|Seventh loss makes Bengals realize maybe they're not that good|
|Written by Admin|
|Monday, 19 November 2007 14:13|
At 3-7, reality is setting in.
They can't win games with their high-tech passing game. They can't stop anybody on defense, not even a 36-year-old quarterback throwing with his other arm. They can't win a game when they get two long touchdown passes and return a blocked punt for a score.
They're starting to wonder whether their self-image is a tad inflated.
Even receiver T.J. Houshmandzadeh, who has regularly insisted the Bengals are better than the teams that beat them, is taking a step back and wondering if he needs to change his perspective.
``Talent doesn't win games, obviously,'' Houshmandzadeh said, referring to a 35-27 loss to the Arizona Cardinals on Sunday. ``You can look at us and see why. We're a good example of that. Talent doesn't win games. Or, maybe we don't have as much talent as we think we do.''
There's some talent - a Pro Bowl MVP quarterback, a topflight receiving corps - but every team has some talent. It's what teams do with it that matters. And the Bengals are realizing they're doing much less with more talent than some.
``Guys have been built up to think they were up to this level of player,'' coach Marvin Lewis said Monday, referring to their high expectations. ``Well, they're finding out that maybe you're not. Maybe you need to get back to work and figure out a way to get it done, and rely on the rest of the football team to help you.''
Lewis insisted the Bengals have as much talent as the teams they're losing to every week.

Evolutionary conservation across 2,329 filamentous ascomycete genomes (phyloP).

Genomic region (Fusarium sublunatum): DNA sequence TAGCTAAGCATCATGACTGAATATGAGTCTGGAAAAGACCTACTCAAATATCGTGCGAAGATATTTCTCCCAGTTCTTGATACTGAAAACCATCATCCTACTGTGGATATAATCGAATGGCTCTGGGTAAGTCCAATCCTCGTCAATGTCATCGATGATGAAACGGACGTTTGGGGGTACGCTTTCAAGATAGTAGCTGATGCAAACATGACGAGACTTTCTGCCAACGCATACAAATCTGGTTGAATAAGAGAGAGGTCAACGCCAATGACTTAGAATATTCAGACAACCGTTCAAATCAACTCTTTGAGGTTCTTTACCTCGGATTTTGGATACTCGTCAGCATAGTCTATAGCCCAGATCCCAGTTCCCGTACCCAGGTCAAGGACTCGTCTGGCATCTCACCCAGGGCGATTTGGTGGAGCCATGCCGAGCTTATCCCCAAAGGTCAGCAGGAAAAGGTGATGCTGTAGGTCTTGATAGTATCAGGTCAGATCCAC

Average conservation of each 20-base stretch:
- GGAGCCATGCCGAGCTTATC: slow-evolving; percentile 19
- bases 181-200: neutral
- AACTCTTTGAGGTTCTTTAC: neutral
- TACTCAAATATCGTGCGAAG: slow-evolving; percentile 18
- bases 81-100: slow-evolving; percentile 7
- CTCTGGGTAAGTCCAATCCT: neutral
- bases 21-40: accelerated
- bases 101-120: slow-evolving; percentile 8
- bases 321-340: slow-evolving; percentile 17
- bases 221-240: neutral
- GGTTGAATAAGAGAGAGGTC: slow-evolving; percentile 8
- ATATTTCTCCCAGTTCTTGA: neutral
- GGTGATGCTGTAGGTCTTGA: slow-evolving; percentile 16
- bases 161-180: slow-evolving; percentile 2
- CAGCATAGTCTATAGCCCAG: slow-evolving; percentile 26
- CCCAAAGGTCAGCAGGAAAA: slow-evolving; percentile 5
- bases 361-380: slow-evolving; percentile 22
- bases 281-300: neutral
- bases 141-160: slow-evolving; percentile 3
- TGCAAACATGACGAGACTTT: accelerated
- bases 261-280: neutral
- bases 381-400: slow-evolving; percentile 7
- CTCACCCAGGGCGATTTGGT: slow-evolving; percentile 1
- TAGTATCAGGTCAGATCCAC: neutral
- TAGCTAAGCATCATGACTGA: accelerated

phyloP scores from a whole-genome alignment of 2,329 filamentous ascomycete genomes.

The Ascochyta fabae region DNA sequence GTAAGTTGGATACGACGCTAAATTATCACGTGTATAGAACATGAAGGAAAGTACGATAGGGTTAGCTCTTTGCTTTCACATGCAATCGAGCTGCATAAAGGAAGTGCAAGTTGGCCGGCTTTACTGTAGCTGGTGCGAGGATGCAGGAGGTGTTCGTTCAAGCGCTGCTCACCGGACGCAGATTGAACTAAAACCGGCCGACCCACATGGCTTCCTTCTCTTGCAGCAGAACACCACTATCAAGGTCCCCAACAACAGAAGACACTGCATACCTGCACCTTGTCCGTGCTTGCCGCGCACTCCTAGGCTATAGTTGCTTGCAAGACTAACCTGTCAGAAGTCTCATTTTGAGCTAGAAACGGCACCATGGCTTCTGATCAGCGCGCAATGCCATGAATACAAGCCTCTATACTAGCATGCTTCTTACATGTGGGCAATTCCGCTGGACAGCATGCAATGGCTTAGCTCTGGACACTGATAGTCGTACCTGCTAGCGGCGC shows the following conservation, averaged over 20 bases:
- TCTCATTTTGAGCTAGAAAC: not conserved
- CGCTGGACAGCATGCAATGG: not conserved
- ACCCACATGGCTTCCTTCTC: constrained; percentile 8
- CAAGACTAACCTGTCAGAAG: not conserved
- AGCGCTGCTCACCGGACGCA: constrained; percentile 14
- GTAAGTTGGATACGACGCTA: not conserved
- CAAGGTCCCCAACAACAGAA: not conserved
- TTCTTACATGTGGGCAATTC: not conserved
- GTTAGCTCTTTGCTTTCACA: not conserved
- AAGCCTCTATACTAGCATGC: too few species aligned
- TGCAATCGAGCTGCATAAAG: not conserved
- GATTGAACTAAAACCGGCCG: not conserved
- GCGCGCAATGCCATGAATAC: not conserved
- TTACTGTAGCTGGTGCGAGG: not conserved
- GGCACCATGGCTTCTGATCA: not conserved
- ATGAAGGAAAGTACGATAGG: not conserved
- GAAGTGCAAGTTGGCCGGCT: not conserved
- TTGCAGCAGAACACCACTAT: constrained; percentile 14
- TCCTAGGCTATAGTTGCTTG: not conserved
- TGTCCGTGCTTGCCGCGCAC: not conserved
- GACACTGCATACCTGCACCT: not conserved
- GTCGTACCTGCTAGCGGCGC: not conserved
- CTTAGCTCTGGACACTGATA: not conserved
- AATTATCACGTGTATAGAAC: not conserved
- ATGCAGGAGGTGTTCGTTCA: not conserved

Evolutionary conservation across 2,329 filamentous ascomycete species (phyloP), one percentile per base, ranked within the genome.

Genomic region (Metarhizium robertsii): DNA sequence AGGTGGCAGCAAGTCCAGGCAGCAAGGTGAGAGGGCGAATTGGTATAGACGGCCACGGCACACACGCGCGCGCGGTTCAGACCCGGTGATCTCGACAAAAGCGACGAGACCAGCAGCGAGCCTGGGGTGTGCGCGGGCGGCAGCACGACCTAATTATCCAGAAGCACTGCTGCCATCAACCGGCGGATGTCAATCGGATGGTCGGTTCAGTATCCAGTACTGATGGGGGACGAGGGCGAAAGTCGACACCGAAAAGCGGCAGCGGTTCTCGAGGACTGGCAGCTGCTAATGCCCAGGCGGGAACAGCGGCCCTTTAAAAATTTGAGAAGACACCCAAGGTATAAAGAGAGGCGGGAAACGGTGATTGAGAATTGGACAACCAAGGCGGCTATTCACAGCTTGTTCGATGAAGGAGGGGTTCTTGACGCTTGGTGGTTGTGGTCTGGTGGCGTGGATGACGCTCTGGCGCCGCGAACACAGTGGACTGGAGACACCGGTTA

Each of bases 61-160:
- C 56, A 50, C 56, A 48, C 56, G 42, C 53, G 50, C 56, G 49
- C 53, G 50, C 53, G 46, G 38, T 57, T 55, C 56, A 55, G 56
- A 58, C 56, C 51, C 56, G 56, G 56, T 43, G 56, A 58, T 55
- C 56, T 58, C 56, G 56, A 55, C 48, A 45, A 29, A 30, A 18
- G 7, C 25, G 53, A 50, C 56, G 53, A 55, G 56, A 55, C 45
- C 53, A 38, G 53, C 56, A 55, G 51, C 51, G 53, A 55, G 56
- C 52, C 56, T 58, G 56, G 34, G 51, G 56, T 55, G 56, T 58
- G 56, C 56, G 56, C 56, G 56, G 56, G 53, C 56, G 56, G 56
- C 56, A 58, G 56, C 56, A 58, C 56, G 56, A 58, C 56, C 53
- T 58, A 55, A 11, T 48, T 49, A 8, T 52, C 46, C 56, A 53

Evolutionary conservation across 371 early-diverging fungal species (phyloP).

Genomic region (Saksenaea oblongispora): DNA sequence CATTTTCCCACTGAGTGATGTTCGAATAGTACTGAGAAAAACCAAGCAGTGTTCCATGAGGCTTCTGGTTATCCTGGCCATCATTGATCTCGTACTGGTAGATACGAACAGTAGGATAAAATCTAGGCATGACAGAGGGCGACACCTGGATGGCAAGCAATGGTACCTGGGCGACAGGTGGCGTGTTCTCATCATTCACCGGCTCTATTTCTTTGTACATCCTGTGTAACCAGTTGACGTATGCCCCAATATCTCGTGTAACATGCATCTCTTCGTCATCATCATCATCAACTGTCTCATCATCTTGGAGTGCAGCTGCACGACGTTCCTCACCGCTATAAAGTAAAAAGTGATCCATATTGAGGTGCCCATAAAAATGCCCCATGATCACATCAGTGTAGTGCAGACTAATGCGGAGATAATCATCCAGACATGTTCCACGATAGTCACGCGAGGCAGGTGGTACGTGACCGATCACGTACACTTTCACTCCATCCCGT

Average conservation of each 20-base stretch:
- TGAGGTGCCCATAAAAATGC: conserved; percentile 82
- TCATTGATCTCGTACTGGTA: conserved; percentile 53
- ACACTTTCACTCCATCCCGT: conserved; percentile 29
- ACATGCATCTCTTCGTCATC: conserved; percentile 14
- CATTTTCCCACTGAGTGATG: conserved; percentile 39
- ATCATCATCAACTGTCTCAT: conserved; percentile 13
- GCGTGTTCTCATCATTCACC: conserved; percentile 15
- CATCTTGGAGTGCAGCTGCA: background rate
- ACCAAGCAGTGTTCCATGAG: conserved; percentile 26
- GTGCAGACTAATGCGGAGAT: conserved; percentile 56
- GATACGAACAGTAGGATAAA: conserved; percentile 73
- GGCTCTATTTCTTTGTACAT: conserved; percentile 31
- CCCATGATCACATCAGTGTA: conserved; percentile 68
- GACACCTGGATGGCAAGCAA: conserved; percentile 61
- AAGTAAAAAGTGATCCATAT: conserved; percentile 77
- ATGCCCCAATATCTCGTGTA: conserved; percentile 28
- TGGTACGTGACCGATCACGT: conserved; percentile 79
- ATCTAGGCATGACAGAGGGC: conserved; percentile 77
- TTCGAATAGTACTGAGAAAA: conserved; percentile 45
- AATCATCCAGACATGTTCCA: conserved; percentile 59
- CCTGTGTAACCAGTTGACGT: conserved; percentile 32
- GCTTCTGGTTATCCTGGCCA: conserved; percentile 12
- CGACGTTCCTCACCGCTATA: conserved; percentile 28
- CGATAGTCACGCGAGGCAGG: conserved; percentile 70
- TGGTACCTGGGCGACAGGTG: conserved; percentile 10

``We're not overmatched, that's all I'm saying,'' Lewis said.
That's debatable. But there is no doubt this collection of talent doesn't add up.
When Lewis arrived in Cincinnati for the 2003 season and turned the lowly Bengals into an average team, his motto was to act like a worker totally focused on digging a hole. Don't look up, don't slack off. Keep digging.
Right tackle Willie Anderson got a shovel from the grounds crew at Paul Brown Stadium and gave it to Lewis, who held it up in the locker room following a breakthrough victory over Kansas City that season.
On Monday, Anderson said the Bengals have lost that hardworking attitude.
``The talent's still here,'' Anderson said. ``I just think we're a little too Hollywood right now. Somebody may hate me saying that word ...
``We've got to get back to that '03 mind-set where we'd bring our shovel in here. I think we've gotten away from digging ditches.''
Instead, they're in one. And it's too late to climb out.
Lewis said no major lineup changes are in store. Those will come in the offseason, when the Bengals most likely will make yet another attempt to overhaul the defense that has dragged them down during Lewis' five-year run.
They've also got issues with their running game, though the head coach is in denial about them. The Bengals got 72 yards on 20 carries against the Cardinals, extending their trend. They've run for 100 yards in only two of their 10 games.
``We actually ran the ball pretty well yesterday,'' Lewis said.
It's not like the old days, and that's one of the biggest differences in this season. The Bengals won the AFC North in 2003 - their only playoff appearance since 1990 - with an offense that was able to run over teams.
This season, they've relied much more heavily on the passing game, and it's been a losing proposition. They've gotten away from overpowering teams with the running game.
``I don't know that we have gotten out of it, but I think sometimes when you have so much to work with you want to use it,'' Anderson said. ``That's how I put it. When you have so much to work with, you want to try to use everything you've got. Sometimes that's not a bad idea, but ...''
Anderson, who has missed most of the last six games with a knee injury, said he might be able to play Sunday against Tennessee.
Lewis doesn't plan to contact the league about left guard Andrew Whitworth's exchange with an official during the game. Whitworth thought the official made lousy calls when he twice called him for holding. During their exchange, Whitworth said the official responded by ``calling me lousy.''